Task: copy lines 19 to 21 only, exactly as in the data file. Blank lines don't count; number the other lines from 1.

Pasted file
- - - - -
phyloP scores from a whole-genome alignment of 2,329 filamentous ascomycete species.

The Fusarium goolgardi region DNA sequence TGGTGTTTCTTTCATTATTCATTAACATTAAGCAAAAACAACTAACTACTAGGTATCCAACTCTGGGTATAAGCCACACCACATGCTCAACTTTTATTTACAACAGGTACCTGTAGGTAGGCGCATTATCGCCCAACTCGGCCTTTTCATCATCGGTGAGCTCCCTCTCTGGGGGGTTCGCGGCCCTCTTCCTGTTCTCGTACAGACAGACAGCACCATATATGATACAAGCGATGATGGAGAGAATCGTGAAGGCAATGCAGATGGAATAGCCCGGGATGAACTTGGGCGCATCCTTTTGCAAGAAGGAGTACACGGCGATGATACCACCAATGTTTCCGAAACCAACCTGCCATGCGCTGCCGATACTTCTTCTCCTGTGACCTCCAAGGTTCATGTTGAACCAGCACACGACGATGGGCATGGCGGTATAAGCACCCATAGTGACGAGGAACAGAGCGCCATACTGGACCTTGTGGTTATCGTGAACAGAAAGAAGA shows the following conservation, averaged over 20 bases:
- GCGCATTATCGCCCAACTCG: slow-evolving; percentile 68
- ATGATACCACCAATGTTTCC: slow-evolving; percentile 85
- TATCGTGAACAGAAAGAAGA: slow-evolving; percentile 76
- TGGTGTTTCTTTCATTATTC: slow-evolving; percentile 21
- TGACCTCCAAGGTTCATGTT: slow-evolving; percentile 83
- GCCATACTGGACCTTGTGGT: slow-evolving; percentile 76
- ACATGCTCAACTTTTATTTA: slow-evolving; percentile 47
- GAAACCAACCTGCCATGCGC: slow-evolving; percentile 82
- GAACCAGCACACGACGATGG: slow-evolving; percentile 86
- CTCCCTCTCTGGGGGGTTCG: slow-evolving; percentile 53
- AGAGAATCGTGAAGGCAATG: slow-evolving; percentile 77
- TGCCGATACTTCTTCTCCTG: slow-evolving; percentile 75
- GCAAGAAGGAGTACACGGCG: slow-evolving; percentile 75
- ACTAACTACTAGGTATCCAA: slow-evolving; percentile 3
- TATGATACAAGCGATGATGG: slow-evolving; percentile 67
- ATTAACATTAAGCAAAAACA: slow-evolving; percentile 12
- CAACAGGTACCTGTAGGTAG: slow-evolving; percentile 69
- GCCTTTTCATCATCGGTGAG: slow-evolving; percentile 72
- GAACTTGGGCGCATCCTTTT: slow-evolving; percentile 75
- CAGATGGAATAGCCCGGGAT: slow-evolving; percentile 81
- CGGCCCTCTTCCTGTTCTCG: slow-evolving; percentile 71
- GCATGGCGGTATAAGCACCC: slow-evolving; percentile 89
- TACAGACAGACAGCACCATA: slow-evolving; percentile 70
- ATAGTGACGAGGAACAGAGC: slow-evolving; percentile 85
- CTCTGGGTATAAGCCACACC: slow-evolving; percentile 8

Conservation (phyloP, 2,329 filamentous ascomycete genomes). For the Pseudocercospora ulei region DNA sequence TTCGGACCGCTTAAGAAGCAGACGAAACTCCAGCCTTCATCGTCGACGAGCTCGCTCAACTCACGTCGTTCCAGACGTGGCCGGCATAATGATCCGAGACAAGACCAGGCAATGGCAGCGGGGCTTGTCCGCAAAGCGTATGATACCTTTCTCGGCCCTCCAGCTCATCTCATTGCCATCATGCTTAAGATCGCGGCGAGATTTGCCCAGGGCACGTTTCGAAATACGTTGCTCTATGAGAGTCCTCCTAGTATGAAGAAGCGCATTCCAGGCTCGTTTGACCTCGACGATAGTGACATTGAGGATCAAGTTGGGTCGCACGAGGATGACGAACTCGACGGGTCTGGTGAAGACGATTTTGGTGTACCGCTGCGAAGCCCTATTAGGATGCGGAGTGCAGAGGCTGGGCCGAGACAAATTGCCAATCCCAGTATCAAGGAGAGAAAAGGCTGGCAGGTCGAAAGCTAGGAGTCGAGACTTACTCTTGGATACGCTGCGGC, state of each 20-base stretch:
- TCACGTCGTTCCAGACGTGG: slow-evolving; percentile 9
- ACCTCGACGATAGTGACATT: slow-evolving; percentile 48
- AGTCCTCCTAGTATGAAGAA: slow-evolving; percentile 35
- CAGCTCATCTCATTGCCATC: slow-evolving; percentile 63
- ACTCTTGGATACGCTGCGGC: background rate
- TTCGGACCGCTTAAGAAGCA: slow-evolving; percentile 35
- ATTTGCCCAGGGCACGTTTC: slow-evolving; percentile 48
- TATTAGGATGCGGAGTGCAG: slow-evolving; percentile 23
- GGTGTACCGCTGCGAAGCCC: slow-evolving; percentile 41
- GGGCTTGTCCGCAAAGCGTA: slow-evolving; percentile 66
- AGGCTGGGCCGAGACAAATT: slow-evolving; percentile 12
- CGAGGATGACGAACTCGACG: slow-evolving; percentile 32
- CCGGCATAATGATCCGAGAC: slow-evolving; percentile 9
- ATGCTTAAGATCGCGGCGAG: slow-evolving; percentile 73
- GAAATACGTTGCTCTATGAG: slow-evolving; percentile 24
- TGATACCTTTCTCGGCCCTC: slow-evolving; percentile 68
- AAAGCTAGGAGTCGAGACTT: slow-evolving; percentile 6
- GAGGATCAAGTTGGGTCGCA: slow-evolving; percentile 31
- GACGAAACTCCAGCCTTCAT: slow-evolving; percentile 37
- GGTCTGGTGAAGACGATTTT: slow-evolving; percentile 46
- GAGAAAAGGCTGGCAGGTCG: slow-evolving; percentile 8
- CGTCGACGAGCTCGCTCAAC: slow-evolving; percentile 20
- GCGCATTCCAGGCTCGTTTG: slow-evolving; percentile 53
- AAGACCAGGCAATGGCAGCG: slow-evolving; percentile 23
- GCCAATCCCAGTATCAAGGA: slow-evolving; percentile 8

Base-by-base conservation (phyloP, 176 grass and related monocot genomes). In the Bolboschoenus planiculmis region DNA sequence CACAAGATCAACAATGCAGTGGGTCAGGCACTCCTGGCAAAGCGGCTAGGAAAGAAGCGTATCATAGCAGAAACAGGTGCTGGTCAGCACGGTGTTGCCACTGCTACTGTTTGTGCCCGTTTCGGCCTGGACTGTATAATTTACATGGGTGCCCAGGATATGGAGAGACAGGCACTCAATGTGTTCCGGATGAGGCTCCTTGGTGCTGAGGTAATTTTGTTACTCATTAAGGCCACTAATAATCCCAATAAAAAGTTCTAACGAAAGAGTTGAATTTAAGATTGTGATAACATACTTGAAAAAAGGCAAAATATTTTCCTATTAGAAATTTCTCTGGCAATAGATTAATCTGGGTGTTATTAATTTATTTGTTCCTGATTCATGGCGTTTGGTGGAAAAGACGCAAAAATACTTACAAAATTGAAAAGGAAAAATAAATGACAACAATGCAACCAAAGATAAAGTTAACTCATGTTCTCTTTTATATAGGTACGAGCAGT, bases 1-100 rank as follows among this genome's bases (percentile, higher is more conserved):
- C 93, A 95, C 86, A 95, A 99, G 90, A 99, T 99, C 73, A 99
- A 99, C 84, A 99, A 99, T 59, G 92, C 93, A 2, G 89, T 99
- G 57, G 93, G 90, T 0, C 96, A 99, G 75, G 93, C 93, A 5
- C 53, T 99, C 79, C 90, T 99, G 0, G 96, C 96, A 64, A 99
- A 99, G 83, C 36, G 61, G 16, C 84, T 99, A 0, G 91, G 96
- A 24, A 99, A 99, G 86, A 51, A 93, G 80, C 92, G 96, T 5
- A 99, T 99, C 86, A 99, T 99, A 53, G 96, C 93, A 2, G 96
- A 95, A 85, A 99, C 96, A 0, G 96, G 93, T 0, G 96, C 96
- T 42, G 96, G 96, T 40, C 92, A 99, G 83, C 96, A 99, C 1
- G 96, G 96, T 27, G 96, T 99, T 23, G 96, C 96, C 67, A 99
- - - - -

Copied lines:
- CAACAGGTACCTGTAGGTAG: slow-evolving; percentile 69
- GCCTTTTCATCATCGGTGAG: slow-evolving; percentile 72
- GAACTTGGGCGCATCCTTTT: slow-evolving; percentile 75